Until recently chemotherapy and radiation have been the standard of care for anyone dealing with cancer. Some of these treatments are poisons that impede the efficacy of the immune system by destroying healthy cells along with cancer cells indiscriminately.
The good news is that cancer patients have gained the scientific seal of approval when it comes to using cannabis for symptom management of chemotherapy and radiation side effects. It reduces nausea and helps to slow down and/or prevent muscle-wasting syndrome, the cause of 20% of deaths in cancer patients, and is also used in palliative care.
The big scientific news is that the most researched active cannabis components, THC and CBD, have been found to kill cancer cells in laboratory experiments. Without killing non-cancerous cells, this response is specifically true for certain cancers and at certain phases of the cancer-cell life. The potential is very encouraging.
However, since cannabis remains classified by the US Government as a Schedule I drug of “no currently accepted medical use”, there is a dismal lack of funding for further research. Thus the hopeful information about cannabis killing cancer cells in laboratory in-vitro and animal studies is not enough.
Though human-study research is yet to happen and potentially offer more needed evidence, many people have testified on different websites, social media, Facebook, twitter, reddit, etc. as to the healing power of cannabis to rid them of cancer. With so many people making this claim we remain left on our own to determine if all the anecdotal evidence adds up to empowering information or not.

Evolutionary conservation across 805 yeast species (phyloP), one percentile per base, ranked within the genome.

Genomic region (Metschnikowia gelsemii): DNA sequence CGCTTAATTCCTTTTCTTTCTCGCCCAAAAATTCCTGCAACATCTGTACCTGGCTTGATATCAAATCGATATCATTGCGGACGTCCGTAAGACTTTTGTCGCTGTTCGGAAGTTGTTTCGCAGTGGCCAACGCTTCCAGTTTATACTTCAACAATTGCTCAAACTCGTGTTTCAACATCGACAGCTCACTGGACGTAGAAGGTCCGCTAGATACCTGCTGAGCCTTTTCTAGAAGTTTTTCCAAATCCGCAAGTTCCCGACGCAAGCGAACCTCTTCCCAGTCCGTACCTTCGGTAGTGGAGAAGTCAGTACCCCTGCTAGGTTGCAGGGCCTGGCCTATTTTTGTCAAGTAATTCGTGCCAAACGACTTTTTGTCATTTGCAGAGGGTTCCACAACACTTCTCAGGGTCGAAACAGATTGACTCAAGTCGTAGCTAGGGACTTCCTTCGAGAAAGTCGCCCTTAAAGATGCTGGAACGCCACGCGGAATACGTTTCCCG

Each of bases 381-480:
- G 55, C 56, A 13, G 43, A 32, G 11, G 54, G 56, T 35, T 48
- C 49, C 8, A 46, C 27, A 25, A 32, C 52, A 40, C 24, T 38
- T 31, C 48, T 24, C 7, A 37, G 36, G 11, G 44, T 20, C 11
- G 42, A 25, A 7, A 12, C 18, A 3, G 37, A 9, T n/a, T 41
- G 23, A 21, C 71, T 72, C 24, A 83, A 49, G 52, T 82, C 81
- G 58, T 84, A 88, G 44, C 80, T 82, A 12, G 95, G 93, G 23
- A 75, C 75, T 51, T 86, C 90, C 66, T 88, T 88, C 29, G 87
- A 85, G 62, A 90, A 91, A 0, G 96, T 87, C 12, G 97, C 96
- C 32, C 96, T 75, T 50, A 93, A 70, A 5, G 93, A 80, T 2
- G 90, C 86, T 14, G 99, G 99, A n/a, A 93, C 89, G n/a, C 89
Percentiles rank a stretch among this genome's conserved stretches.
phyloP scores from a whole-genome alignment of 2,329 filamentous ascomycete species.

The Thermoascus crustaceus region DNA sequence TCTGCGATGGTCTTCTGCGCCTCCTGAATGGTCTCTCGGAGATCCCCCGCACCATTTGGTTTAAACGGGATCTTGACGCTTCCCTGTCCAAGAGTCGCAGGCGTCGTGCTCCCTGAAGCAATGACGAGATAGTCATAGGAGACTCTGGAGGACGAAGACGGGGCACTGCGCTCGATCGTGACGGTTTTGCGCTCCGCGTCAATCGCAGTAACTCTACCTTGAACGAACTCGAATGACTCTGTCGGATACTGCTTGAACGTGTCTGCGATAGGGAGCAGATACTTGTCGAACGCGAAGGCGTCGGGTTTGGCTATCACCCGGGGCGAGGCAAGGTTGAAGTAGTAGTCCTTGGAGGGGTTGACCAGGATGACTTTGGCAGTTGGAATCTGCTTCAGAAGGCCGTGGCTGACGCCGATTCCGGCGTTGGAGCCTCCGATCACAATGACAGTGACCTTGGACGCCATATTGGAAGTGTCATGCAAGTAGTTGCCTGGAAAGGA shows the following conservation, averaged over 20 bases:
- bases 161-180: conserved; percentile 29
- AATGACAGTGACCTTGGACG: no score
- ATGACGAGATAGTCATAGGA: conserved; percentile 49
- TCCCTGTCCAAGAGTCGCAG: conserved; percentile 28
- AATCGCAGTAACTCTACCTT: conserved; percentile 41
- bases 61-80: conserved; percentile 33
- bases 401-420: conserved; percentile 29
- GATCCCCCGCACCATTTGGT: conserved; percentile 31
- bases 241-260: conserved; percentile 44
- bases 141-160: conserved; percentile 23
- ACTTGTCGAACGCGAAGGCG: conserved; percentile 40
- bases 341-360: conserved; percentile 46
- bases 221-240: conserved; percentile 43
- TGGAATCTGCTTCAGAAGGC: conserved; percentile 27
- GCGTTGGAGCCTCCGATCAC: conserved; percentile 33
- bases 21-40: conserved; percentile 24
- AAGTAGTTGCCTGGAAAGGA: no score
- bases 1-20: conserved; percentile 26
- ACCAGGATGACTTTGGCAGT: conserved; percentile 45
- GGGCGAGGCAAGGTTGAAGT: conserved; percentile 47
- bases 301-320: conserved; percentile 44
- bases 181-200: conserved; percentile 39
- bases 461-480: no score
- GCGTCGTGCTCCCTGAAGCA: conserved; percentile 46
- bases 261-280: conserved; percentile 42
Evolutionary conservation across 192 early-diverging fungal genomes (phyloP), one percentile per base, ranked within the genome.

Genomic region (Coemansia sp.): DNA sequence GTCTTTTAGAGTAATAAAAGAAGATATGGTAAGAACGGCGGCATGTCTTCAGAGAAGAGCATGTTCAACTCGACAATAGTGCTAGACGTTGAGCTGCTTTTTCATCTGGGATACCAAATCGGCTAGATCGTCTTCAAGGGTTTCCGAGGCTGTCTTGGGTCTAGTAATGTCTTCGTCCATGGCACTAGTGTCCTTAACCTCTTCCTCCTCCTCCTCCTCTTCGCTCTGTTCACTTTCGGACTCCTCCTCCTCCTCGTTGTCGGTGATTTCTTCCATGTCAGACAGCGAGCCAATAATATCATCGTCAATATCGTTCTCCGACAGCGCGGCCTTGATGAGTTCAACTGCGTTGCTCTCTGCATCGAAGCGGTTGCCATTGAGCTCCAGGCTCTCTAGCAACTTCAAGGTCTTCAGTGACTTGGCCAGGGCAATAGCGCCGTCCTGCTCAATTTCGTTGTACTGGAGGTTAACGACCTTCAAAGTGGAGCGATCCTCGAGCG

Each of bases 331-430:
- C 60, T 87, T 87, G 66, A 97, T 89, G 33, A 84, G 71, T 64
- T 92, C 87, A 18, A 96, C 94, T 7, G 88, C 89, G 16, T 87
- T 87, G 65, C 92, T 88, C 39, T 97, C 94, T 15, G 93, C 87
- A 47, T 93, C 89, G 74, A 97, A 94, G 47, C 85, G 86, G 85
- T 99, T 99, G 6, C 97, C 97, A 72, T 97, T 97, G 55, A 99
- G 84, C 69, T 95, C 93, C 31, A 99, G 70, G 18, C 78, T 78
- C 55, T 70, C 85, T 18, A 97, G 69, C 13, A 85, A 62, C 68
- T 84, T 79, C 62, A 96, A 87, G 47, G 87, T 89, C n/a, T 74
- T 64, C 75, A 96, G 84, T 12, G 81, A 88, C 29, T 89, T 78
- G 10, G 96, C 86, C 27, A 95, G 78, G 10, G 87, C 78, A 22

A handful of medical doctors in the U.S. already integrate cannabis therapy into some of their cancer patients’ treatment plans. The nuances of finding the best dose for such patients are limited by the research deficit but definitely possible through trial and error.
We find a further step in the validation of cannabis’ medical value as the US Government’s National Cancer Institute (NCI) reports that cannabis ‘may’ kill cancer cells. See question #6. Leading institutions from around the world are providing medical documentation that breaks down the precise mechanism by which THC and CBD target cancer cells.
For example, a new review in the British Journal of Pharmacology examines CBD’s potential in the direct treatment of cancer: Cannabinoids may have a vast array of anti-cancer effects, July 18, 2018, Wiley, British Journal of Pharmacology (2018).
Spain’s Doctor Christina Sanchez describes the bio-chemical process of cancer-cell suicide with cannabis in this short video. Don’t miss it.
Dr. Allan Frankel, MD, is one of the foremost doctors in the U.S. using cannabis with his cancer patients. Here’s a 2019 podcast interview with Dr. Frankel.
I look forward to the day when human research studies will be adequately funded to give us ever-more precise data about using cannabis as an anti-cancer agent.